This article was first posted at Dangerously Irrelevant on September 21, 2010
The Current Landscape
These are challenging times in the current landscape of learning and teaching. The standards movement is pressing upon us and students and teachers are being measured in the narrowest of ways. I know that any and every measurement can tell me something about a child and I fear that focusing on any one measurement can be dangerous. The biggest mistake we can make is to be single-minded. Concentrating on a standardized score or focusing on only the standards that we are required to teach will not allow us the opportunity to create a variety of rich, interactive, collaborative and thoughtful experiences that enrich learning and teaching.
In the worst situations, it’s not the data that is problematic but how the data is interpreted, generalized, and misused to make educational decisions. I think that all measurements can be helpful in creating a clear and precise profile of a learner. I tend to lean toward more authentic measurements and what they tell me about students. However, every piece of data is a piece of the puzzle. What the results can do is help to clarify the most effective instruction and be responsive to each student’s needs. Some knowledge and skills are easily measured. Some are not. When it comes right down to it, a good teacher knows her students well and teaches in response to what she knows about the individual child.
I worry that we look at standards the way we narrow a Google map search on. We can narrow in on the smallest of detail. But knowing the big picture is also important. We can consider standards, measurements and data and completely lose sight of the bigger picture. Each educational measure we put in place is a part of the whole and we must not forget that. What does a standard or a test score tell us about a student’s persistence or level of self-efficacy? How can we support students by giving them the skills they need for more critical thinking, inquiry and thoughtful pursuits.
Whether or not we agree with standards and accountability, it is an immense part of the learning landscape. So we need to help others understand its place in the big picture.
The most important question we can ask when we are presented with any kind of measurement of progress is to ask “What next?” How will we formulate learning experiences that will move each child forward. What will we focus on? What are the strengths of the child and how can we teach from those strengths instead of looking at the deficits?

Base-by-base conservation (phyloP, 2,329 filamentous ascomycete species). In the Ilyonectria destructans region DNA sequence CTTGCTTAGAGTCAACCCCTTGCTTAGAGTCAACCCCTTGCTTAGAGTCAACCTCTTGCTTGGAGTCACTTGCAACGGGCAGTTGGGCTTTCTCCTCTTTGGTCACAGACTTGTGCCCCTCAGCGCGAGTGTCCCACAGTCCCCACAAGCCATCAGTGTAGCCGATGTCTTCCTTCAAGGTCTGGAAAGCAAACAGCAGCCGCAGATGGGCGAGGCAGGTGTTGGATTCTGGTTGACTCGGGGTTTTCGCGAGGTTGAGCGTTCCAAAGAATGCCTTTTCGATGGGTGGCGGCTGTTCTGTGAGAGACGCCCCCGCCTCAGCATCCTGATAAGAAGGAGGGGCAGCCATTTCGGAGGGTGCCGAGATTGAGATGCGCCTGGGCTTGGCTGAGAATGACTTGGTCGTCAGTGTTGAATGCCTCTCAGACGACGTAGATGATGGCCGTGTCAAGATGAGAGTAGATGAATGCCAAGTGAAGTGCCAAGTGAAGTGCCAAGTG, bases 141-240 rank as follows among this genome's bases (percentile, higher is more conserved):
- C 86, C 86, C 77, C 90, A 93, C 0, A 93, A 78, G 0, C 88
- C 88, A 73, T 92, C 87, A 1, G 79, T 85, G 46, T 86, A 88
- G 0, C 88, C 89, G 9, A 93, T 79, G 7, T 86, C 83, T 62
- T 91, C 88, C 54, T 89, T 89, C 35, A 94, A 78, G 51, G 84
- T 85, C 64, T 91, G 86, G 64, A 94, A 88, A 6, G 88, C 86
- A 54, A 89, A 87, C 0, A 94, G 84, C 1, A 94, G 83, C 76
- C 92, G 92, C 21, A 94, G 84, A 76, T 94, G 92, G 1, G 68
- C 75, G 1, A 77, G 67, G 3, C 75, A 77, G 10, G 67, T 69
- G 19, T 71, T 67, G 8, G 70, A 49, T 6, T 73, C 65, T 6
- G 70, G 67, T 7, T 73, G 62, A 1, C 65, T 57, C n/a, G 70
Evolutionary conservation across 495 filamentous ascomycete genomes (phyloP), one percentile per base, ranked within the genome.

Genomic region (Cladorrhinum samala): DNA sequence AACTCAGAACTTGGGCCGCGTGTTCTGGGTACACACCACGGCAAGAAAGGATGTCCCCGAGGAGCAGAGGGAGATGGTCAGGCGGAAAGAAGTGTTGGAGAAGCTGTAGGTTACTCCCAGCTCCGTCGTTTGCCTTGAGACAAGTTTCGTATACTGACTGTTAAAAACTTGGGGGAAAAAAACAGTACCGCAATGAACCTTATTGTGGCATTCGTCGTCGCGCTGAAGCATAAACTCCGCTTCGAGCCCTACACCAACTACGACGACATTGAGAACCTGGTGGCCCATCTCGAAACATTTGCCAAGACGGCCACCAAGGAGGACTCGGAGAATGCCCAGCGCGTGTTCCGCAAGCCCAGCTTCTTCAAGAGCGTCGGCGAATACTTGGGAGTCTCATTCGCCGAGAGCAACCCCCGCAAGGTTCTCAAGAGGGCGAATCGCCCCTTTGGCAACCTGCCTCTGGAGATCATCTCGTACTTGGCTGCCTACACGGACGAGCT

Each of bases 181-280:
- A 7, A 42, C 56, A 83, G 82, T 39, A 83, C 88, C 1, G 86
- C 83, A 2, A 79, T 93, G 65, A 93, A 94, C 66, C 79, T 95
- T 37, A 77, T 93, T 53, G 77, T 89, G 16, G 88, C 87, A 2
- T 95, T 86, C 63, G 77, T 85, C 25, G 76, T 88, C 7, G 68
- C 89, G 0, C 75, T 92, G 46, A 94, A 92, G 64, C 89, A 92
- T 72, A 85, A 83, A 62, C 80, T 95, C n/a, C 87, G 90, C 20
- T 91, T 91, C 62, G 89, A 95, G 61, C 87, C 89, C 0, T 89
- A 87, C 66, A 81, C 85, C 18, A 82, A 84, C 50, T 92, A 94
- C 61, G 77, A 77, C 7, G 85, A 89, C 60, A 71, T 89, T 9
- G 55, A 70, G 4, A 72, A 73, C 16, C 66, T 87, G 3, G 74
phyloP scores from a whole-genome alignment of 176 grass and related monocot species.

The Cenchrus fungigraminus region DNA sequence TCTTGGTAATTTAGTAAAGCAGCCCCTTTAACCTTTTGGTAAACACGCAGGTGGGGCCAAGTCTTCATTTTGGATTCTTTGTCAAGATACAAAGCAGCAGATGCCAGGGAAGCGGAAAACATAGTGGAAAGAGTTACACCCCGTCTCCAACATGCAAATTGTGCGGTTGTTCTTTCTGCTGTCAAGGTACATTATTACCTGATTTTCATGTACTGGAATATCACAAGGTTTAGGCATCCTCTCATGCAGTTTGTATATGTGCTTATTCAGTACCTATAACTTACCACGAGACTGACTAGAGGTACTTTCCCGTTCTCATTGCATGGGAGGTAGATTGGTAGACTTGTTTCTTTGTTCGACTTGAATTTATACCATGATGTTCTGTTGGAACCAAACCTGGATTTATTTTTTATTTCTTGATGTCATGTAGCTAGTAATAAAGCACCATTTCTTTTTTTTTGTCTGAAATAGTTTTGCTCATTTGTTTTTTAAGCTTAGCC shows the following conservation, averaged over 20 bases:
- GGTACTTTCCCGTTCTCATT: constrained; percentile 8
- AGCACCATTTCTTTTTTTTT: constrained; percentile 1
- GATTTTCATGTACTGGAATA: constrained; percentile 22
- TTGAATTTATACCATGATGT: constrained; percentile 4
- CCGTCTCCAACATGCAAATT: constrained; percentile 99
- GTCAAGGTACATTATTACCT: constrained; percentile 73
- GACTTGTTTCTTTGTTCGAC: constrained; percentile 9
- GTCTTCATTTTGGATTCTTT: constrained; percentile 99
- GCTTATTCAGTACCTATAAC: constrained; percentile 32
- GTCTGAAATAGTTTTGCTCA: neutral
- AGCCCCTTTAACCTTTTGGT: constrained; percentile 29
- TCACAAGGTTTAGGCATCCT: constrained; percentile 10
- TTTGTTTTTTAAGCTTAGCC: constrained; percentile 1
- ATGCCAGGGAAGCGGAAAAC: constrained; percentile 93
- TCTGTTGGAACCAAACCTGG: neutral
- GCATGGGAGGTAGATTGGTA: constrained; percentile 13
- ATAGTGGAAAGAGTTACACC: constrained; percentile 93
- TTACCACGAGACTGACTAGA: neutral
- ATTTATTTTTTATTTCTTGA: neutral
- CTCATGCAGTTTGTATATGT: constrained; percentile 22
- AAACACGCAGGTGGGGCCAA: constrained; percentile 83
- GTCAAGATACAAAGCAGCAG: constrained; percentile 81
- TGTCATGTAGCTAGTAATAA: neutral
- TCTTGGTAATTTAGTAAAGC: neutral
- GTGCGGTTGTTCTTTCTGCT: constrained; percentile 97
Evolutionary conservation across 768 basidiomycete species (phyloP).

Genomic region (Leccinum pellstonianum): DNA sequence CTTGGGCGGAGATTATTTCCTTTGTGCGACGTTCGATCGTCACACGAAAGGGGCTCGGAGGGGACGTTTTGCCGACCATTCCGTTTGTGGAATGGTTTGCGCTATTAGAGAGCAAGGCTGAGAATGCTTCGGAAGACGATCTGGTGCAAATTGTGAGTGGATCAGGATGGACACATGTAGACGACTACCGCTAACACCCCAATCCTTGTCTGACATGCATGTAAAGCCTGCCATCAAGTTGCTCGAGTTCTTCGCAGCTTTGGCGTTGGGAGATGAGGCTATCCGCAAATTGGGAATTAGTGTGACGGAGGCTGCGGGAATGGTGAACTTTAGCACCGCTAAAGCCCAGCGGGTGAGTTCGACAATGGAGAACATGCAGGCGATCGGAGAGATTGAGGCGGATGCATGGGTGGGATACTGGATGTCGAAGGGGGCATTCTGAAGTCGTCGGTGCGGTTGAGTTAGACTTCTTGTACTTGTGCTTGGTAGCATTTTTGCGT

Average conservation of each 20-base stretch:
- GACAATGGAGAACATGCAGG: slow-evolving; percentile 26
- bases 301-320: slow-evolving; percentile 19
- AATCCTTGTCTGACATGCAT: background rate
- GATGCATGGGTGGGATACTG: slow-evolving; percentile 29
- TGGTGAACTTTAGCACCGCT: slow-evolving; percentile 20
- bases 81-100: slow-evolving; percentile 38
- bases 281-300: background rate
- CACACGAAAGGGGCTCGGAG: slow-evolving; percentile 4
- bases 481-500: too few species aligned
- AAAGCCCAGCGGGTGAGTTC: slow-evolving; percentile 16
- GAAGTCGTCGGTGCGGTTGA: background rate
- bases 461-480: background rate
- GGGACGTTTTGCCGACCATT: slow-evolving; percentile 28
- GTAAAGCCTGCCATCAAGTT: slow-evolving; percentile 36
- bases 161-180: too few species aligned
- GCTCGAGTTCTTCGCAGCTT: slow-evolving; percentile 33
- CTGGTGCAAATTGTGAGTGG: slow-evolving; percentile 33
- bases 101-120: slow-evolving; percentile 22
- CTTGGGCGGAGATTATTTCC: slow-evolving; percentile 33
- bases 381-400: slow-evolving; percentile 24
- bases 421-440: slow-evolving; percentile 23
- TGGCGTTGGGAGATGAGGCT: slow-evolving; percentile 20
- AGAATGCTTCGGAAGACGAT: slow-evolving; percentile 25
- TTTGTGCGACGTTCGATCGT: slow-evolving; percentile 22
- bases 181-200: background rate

Causations for low and even high performance are being generalized. Some educators are guessing why students perform the way they do and linking to practices that may not have a positive impact on student learning. In some cases, we are instituting programs and practices that detour us from focusing on 21st century skills. If anything the standards and data-driven accountability fuel the need to speak out, to do what is right for kids, to broaden our perspective on what counts as learning.
· Stay the course and make decisions based on what’s right for kids
· Embrace 21st century learning
· Use measurement results to teach from a child’s strengths
· Be political. Let your thoughts be heard.
While it’s the most challenging time in education, it is also the most exciting. We are increasing the potential for our students to be active and participatory learners. We are encouraging them to build a learning community both locally and globally that will help them reach success. We cannot abandon our efforts to give our students what they will need to help them be successful in learning and life.
Karen Szymusiak is principal of Glacier Ridge Elementary in Dublin, Ohio. She can be found online at twitter.com/karenszymusiak. Karen has coauthored Beyond Leveled Books, Still Learning to Read, and Day to Day Assessment in the Reading Workshop. Her favorite moments are those spent with children. She says, "If we really listen to children, they tell us all there is to know about teaching wisely and well."